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Answer to your Health Question


Hello! I am 16 years old, playing hockey and doing track and field.

I've been diagnosed with spondylosis at L5 and the doc suggests surgery.

He didn't explain what it is about and if I would be able to practice sports again

Thank you very much.



Dear Mechi,

Spondylosis is degenerative arthritis of the joints between the centra of the spinal vertebrae.

In this condition the interfacetal joints are not involved.

Lumbar spondylosis usually produces no symptoms. When back or sciatic pains are symptoms, lumbar spondylosis is usually an unrelated finding.

Surgery is indicated only for complications (eg, for impingement-documented sciatica that is unresponsive to 2 days of absolute bed rest) of lumbar spondylosis.

Most cases of spondylosis are mild and require little if any treatment.

The more common non-surgical treatments are:

-Bed Rest
-Cervical Traction
-Lifestyle Modification
-Muscle Relaxants
-NSAIDs: Non-steroidal anti-inflammatory drugs (NSAIDs)
-Physical Therapy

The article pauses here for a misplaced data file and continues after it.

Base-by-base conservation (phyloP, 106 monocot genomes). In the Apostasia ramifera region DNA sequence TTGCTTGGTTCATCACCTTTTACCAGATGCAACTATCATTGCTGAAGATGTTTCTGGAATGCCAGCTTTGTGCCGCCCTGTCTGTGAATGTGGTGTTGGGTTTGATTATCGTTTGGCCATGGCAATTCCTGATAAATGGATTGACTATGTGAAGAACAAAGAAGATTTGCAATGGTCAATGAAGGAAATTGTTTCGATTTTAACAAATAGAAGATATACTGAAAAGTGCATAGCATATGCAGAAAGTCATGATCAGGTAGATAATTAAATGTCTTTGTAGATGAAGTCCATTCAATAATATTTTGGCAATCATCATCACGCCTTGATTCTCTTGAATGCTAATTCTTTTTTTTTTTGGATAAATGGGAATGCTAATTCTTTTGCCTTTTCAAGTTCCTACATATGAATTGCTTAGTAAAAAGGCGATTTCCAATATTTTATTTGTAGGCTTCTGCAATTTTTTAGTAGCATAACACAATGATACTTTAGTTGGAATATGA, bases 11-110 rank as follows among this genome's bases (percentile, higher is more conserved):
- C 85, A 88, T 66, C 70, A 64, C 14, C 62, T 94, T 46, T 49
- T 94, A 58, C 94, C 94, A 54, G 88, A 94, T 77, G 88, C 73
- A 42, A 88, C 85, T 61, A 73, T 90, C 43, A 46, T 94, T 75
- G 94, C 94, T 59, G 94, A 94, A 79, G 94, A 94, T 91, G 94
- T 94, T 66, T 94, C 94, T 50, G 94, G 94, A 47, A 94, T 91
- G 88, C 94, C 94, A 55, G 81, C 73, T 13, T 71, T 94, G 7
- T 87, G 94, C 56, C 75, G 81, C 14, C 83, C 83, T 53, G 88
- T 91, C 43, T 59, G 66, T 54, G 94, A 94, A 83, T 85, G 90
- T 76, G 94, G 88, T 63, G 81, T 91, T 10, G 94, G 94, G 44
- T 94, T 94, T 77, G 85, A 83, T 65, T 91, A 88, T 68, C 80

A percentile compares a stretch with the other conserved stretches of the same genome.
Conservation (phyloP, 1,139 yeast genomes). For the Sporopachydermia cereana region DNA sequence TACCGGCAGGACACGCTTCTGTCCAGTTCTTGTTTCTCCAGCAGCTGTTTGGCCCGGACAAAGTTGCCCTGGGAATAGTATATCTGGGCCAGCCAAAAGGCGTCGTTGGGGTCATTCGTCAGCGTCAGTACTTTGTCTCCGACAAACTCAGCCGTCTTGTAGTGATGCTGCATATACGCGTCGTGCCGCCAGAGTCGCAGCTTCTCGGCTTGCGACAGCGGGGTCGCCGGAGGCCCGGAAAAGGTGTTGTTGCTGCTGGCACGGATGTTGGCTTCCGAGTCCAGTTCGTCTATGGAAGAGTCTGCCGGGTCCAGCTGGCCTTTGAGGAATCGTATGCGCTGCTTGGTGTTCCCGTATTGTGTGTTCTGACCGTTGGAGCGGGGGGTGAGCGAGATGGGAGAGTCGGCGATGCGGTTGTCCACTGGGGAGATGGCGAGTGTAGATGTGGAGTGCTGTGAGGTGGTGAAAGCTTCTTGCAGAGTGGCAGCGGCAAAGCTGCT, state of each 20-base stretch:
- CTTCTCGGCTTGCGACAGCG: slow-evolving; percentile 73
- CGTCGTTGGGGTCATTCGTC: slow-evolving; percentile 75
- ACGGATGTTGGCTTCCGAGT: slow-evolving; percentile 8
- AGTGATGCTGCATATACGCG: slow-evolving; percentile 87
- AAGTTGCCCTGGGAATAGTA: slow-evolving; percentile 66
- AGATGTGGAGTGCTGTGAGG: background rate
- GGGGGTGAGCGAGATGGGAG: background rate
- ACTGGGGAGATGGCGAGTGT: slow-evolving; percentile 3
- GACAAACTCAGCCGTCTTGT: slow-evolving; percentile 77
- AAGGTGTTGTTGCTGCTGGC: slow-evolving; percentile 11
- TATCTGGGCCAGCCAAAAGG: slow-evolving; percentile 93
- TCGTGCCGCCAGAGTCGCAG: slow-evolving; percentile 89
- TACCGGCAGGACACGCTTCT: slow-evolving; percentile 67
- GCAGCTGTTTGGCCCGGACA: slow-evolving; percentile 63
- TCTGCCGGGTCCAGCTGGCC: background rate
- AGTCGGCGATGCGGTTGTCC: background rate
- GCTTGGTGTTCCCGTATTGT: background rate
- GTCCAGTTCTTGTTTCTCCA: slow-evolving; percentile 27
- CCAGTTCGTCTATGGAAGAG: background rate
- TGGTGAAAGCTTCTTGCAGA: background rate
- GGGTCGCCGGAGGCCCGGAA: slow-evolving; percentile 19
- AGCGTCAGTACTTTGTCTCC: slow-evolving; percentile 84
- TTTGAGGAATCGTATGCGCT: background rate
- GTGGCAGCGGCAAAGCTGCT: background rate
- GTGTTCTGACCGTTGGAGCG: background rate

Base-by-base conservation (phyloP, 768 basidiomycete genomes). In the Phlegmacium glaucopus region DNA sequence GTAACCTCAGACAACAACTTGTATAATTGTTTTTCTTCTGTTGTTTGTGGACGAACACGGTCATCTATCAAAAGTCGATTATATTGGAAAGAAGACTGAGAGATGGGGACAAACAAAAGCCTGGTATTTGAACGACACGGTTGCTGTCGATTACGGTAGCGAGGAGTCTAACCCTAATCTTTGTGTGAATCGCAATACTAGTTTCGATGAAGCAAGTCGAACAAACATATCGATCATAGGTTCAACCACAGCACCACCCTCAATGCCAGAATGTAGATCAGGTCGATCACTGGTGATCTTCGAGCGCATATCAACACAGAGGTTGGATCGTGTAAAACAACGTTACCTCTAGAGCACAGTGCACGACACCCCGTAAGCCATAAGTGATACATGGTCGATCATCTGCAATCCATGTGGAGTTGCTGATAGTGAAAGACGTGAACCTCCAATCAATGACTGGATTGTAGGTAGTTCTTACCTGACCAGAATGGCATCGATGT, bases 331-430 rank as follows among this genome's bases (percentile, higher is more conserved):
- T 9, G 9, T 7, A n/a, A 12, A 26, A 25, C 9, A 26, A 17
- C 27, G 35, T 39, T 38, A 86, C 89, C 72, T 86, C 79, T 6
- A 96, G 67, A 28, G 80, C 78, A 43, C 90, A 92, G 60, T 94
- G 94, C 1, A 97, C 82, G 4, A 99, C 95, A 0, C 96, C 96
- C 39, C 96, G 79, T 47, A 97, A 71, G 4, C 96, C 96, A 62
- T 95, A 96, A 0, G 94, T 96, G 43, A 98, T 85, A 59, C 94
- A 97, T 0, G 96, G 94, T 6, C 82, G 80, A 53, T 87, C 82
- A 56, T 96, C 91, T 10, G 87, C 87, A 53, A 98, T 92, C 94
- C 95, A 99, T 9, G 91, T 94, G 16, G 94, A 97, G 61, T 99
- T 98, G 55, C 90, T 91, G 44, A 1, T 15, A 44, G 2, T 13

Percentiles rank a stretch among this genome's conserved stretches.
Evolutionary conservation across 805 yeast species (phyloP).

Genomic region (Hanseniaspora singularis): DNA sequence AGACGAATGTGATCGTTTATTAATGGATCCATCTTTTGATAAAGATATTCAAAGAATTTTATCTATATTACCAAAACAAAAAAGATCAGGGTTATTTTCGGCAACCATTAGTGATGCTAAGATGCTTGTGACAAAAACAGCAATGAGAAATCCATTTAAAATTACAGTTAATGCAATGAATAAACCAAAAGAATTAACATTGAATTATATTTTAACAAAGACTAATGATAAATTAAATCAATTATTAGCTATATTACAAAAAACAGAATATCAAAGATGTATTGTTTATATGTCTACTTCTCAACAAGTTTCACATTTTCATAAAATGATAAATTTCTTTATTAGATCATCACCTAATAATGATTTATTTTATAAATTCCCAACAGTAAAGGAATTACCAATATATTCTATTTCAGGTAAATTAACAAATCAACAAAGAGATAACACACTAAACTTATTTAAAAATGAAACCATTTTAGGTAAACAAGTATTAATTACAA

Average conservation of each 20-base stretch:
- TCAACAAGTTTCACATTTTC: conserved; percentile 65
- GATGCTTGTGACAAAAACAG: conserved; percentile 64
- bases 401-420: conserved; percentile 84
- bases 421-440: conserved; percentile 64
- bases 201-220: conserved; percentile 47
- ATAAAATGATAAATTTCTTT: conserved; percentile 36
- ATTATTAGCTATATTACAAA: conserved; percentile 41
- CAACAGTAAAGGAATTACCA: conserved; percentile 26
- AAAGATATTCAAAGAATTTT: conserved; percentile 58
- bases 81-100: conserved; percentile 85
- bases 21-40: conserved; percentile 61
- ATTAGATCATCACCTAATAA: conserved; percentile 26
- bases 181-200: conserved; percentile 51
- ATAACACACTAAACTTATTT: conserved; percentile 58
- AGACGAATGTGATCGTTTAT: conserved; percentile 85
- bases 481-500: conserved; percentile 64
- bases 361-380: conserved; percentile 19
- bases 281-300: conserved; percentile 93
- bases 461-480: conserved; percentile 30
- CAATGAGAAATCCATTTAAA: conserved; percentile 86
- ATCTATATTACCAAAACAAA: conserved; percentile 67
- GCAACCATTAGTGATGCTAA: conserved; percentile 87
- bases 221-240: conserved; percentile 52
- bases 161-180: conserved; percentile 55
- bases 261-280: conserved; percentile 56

-Spinal Injections

Seldom is Surgery Needed

Very few patients with spondylosis require surgery.

In most cases, non-surgical treatments work.

However, some patients suffer neurologic deficit - such as weakness, incontinence, or develop structural spinal instability.

The cause of severe symptoms often determines the type of surgery needed.

For example, it may be necessary to surgically remove bone spurs or disc tissue compressing spinal nerves or causing spinal cord compression.

Depending on the extent of the surgery, spinal fusion to stabilize the spine may be necessary. Fortunately, newer minimally invasive spine surgical techniques greatly benefit patients. Minimally invasive spine surgery enables patients to return to normal activities sooner.

We would not recommend playing hockey and doing track and field with lumbar spondylosis.

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